NEW YORK (Reuters) - Global equity market rose on Friday even as weak U.S. economic reports kept many investors on edge before next week’s key Federal Reserve meeting, while gold posted its worst week since June as concerns eased about a potential strike against Syria.
U.S. Treasuries edged higher after weak consumer sentiment and retail sales data bolstered the view that Fed policymakers will slow an exit from its $85 billion a month bond-buying program designed to boost American economic growth.
U.S. consumer confidence ebbed early this month and retail sales advanced just slightly in August, the latest indications of an economy barely chugging ahead.
The sluggish pace of activity was underscored by another report on Friday showing an energy-led rise in wholesale prices last month, with underlying inflation pressures subdued.
The soft data was unlikely to deter the Fed from cutting its massive bond-buying as early as next week, analysts said.
Stocks on Wall Street moved higher, putting the benchmark S&P 500 on track for its largest weekly gain in two months.
“The market is up slightly today but everybody seems to be worried about what the tapering is going to be,” said Brian Amidei, managing director at HighTower Advisors in Palm Desert, California.
The Dow Jones industrial average .DJI was up 69.24 points, or 0.45 percent, at 15,369.88. The Standard & Poor's 500 Index .SPX was up 4.10 points, or 0.24 percent, at 1,687.52. The Nasdaq Composite Index .IXIC was up 4.59 points, or 0.12 percent, at 3,720.56.
U.S. stocks will remain range-bound until resolution of next week’s Fed meeting, the ongoing U.S.-Russian talks on Syria and the looming fiscal crisis in Washington, said Jim Paulsen, chief investment officer at Wells Capital Management in Minneapolis.
“The data coming out is too good to allow (the market) to fall very far,” but there is little clarity to help push it much higher, Paulsen said.
Bond prices sold off overnight and the dollar staged a rally on a report in Japan’s Nikkei business daily that former Treasury Secretary Lawrence Summers would soon be named the Fed’s new chief to replace Ben Bernanke.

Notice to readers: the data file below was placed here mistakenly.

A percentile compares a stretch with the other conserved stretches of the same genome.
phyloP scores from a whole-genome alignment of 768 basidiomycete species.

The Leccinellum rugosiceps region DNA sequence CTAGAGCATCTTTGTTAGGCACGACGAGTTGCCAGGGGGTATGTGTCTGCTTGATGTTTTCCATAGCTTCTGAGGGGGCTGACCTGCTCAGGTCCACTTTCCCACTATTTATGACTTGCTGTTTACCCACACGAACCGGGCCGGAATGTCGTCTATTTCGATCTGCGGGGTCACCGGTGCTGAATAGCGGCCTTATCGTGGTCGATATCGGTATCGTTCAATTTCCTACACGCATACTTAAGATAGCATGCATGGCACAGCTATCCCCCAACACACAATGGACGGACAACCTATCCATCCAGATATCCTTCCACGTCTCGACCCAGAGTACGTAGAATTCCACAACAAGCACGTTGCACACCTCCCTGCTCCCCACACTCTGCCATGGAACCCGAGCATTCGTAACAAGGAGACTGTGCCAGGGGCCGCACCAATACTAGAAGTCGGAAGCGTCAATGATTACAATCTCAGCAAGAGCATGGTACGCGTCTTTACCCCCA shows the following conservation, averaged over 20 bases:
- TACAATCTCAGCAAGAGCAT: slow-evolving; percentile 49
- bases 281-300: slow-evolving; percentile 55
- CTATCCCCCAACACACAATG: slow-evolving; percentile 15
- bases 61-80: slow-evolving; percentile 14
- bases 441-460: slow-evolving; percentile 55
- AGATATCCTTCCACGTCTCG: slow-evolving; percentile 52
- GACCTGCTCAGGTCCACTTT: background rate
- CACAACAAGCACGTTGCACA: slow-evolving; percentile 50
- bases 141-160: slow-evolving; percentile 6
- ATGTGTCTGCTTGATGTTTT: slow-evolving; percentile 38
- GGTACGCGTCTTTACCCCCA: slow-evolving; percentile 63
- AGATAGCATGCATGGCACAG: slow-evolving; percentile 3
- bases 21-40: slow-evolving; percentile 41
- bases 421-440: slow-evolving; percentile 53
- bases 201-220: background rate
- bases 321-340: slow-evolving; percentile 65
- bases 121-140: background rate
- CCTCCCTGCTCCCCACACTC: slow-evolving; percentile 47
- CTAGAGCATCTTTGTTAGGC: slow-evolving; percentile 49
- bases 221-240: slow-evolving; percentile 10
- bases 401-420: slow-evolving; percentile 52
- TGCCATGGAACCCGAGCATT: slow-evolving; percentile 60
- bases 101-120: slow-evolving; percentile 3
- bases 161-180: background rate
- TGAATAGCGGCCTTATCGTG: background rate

While traders had doubts about the source of the report, analysts said the market reaction highlighted the sensitivity of investors to the possibility of Summers taking over the Fed.
Investors say Summers might tighten monetary policy faster than the other main candidate, Fed Vice Chair Janet Yellen.
Asked about the Nikkei story, a White House spokeswoman said Obama had not made his decision about the Fed job.
MSCI’s measure of global shares .MIWD00000PUS rose 0.05 percent and its emerging markets index .MSCIEF fell 0.4 percent.
European equities advanced for a second straight week and set a 3-1/2-month high, with merger and acquisition activity in the healthcare and media sectors underpinning the market.
The FTSEurofirst 300 index .FTEU3 leading European shares rose 0.24 percent to close at 1,250.26.
Gold fell 1 percent on Friday and almost 6 percent for the week, its biggest weekly loss since the second to last week of June.
U.S. gold futures for December settled down $22 at $1,308.60 an ounce.
Spot gold last traded just below break-even at $1,318.86 an ounce.
“As tensions with Syria cool down, the risk premium that had quickly pushed the gold market sharply higher is now being taken off very quickly,” said Sean McGillivray, head of asset allocation at Great Pacific Wealth Management.
The dollar weakened against the euro and yen, while the yield on benchmark Treasuries fell, as investors adjusted positions ahead of the Fed meeting.
The dollar was down 0.01 percent against a basket of major currencies .DXY and while 10-year U.S. Treasury yields fell to 2.8921 percent, up 3/32 in price.
“In the coming months, given that the new Fed chairman starts in January, the Summers effect, if it is announced, could be as dominant” as the Fed’s tapering decision, said Mike Gallagher, managing director of IDEAglobal.
Gallagher said of a Fed tapering decision and the prospect of Summers becoming chairman could set 10-year Treasury yields on a course toward 3.5 percent by year’s end.
Such a move would hit other markets hard, as others expect the benchmark 10-year yield, which moves inversely to the price of the bond, to remain around 3 percent.
A successful Summers nomination is far from certain, and any appointment must be approved by the U.S. Senate.
Brent crude prices rebounded late in the session as uncertainty over U.S.-Russian negotiations over Syria’s chemical weapons put investors back on edge.
The Brent crude futures contract for October, which expires on Friday, rose 15 cents to settle at $112.78 a barrel, and U.S. crude settled down 39 cents at $108.21 a barrel.
Reporting by Herbert Lash; Editing by Leslie Adler and Nick Zieminski